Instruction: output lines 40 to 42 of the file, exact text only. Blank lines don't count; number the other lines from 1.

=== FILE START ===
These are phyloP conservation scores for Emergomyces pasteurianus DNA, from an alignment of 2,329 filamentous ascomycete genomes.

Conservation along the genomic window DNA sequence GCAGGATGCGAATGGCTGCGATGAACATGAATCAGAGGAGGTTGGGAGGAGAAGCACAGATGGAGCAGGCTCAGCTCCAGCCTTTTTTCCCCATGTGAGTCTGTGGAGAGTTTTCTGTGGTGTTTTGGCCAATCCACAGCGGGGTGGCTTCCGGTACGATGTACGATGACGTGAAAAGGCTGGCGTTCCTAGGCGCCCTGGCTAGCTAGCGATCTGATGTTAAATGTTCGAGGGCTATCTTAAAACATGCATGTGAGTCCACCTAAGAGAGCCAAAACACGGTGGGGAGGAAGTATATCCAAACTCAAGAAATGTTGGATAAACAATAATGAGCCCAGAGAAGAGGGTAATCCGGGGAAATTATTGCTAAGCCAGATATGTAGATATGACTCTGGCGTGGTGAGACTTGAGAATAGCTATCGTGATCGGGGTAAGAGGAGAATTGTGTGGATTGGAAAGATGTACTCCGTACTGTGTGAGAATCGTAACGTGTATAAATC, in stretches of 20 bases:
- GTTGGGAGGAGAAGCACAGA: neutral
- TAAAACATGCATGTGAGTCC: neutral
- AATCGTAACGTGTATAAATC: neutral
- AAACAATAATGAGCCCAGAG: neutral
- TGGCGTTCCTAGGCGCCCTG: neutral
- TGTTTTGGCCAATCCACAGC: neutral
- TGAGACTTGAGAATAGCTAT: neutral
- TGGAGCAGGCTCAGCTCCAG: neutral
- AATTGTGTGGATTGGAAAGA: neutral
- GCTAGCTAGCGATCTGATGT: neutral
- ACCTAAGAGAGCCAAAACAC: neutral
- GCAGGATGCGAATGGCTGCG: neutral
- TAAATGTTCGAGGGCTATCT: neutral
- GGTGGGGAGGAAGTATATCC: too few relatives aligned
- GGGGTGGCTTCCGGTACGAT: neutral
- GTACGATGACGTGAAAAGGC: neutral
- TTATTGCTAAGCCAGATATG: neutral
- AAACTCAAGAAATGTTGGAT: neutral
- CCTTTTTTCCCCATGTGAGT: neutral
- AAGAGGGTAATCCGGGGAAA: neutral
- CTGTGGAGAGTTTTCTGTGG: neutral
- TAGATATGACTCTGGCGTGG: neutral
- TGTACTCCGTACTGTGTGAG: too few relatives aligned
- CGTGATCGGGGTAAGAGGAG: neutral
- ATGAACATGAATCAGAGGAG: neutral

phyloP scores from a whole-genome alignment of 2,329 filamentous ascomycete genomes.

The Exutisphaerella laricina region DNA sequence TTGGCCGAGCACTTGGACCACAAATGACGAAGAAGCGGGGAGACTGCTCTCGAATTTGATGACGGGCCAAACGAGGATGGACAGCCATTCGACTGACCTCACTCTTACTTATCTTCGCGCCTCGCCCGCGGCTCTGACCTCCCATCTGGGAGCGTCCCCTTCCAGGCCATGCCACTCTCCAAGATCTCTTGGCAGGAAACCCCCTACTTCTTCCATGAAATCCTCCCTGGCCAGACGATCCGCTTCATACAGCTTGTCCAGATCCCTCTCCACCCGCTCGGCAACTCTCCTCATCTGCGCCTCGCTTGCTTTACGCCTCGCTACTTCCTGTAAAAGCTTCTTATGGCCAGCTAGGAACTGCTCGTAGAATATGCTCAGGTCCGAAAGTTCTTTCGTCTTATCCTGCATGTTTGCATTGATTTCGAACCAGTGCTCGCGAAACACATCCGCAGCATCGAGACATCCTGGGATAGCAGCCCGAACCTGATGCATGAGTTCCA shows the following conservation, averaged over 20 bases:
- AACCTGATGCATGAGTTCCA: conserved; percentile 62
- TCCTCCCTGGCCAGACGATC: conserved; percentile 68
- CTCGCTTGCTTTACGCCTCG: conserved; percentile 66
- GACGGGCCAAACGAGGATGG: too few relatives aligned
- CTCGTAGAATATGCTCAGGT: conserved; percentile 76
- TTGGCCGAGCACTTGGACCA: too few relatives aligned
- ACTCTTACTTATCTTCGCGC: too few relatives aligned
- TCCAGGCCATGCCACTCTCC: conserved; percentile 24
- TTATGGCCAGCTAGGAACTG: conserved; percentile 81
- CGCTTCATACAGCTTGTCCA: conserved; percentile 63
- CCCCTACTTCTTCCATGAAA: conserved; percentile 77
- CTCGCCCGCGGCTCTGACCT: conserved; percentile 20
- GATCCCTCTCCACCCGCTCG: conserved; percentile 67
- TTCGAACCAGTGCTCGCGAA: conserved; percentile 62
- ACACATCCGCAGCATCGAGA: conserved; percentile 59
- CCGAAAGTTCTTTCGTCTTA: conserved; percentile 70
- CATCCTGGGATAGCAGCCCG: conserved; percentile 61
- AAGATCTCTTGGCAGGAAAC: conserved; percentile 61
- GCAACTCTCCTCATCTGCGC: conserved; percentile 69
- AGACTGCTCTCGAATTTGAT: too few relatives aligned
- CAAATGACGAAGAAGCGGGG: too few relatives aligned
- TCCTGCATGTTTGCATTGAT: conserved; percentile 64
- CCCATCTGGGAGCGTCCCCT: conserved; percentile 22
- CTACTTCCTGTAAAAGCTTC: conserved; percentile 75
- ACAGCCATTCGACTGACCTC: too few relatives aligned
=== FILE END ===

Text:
- CCCCTACTTCTTCCATGAAA: conserved; percentile 77
- CTCGCCCGCGGCTCTGACCT: conserved; percentile 20
- GATCCCTCTCCACCCGCTCG: conserved; percentile 67